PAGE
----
On September 1st at the cinema of the Museum of the Second World War in Gdańsk, a meeting with Roger Moorhouse was held. Among other topics, the British historian spoke about his latest book, “First to Fight: The Polish War 1939”. The writer and publicist was interviewed by Grzegorz Berendt PhD, Deputy Director of the Museum of the Second World War in Gdańsk.
In his book published on August 14th “First to Fight: The Polish War 1939” Moorhouse reminds the world who was the first to oppose Hitler. The importance and meaning of Moorhouse’s work for historiography concerning World War 2 was emphasised by Karol Nawrocki PhD - Director of the Museum of the Second World War in Gdańsk:
Roger Moorhouse is a scholar who doesn’t sit around in his office in Great Britain and describe Polish history only based on documents, but conducts observational studies - as the scientific community calls it - and it is very visible in his book. This is a historian who feels Poland, understands the trail of the heroic Polish defence in September 1939, which is a great asset to his work. One of professor Moorhouse’s analyses indicates that in British historiography for each 700 hundred pages devoted to World War II, 16 pertain to the war of 1939 including international relations and the West’s reactions to the events unfolding in Poland. This shows how much still remains to be done in this context, and this work is also done by professor Moorhouse to whom I would like extend sincere thanks on behalf of the Museum of the Second World War in Gdańsk.
During the meeting Mr Moorhouse recalled the Polish suffering in result of this most tragic armed conflict in history:
We know that one in five Poles perished during the war and Poland suffered, proportionally, the most losses. We also know that Polish borders were moved, which was accompanied by further losses, further suffering, great trauma, another wave of refugees leaving the country to settle all around the World. And to top it all off, Poland was “rewarded” with more than 40 years of Communist rule. It is therefore easy to understand why many Poles consider 1989 to be the year of their liberation and the end of World War II. If this short story was presented to any British citizen, they would be very surprised as the Polish view on World War II is practically unknown in British accounts. The British like to think themselves at the very centre of the war, when in fact they were at the periphery, with Poland remaining at the centre. My goal in writing this book was to remedy this short-sightedness.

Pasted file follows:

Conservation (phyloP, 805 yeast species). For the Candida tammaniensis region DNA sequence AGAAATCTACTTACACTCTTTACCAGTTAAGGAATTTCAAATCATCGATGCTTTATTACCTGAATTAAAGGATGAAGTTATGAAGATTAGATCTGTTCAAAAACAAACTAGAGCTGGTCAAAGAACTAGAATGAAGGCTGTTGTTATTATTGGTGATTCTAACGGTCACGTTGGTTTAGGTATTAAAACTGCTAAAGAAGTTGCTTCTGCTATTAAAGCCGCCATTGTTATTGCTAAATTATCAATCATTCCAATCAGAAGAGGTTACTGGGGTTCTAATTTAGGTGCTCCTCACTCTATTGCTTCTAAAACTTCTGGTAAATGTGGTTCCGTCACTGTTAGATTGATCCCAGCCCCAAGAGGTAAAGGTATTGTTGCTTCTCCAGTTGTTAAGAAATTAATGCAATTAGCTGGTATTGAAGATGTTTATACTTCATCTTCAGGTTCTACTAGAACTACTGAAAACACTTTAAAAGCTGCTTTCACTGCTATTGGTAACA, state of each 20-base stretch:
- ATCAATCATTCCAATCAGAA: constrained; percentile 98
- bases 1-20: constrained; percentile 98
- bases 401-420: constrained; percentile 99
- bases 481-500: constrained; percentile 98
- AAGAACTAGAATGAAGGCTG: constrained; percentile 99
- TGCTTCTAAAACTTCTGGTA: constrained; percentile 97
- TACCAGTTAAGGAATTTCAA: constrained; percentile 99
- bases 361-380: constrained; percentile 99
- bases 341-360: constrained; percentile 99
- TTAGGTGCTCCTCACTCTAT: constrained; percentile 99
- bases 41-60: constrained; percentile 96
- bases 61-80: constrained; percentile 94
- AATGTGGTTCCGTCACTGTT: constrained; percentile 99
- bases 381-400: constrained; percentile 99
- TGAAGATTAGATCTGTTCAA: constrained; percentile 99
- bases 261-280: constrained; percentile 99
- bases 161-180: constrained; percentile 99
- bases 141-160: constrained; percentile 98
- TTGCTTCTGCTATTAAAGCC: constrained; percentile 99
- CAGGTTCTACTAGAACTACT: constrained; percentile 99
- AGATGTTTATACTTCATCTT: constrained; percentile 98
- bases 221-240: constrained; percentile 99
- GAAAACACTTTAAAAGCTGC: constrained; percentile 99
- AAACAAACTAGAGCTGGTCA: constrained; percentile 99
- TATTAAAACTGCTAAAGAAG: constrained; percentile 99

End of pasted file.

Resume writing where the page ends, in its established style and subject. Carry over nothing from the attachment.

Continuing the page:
This however, is not the only task Moorhouse has set for himself:
“My first intention was to showcase the initial weeks of the war, how it began, and its course. It was meant to inform and educate. My task - as a historian - is to study the past and to showcase it in the present. This may sound ambitiously, but my second goal was to help future historians, who are planning to write about World War II, so that they could use my book, to show Poles as something more as just the victims, a faceless mass without a voice. I wanted to tell this story in as interesting a way as possible. Additionally, I wanted to question the mythology prevalent in the West concerning the September campaign. This myth prevails where people don’t have access to information, so the average reader has no chance to learn about it and so, uses the myths present in public space. This western myth stems from the propaganda of the two invaders. One of the basic examples is the alleged fact that the Soviets never invaded Poland in 1939. Finally, my intention was to restore Polish narration to the Polish people.”
Roger Moorhouse admitted that while he worked on “First to Fight. The Polish War 1939”, he travelled Poland from one end to the other, dug through archives, spoke with historians and uncovered witness accounts in order to showcase the Polish experiences of September 1939. Although it would seem that the book is written with a western audience in mind, that is not so - Moorhouse emphasised:
“I think that the Polish reader can find a lot in this book - it includes a lot of archival materials which is largely unknown. I know that a lot was written in Poland on this subject and they are great works, however, I am convinced that every reader of my book will find something they didn’t know, witness testimonies they hadn’t seen anywhere else. Aside from that, I’m also writing from an outside perspective, I am after all British. I attempt to juxtapose the events in Poland and London at the time.”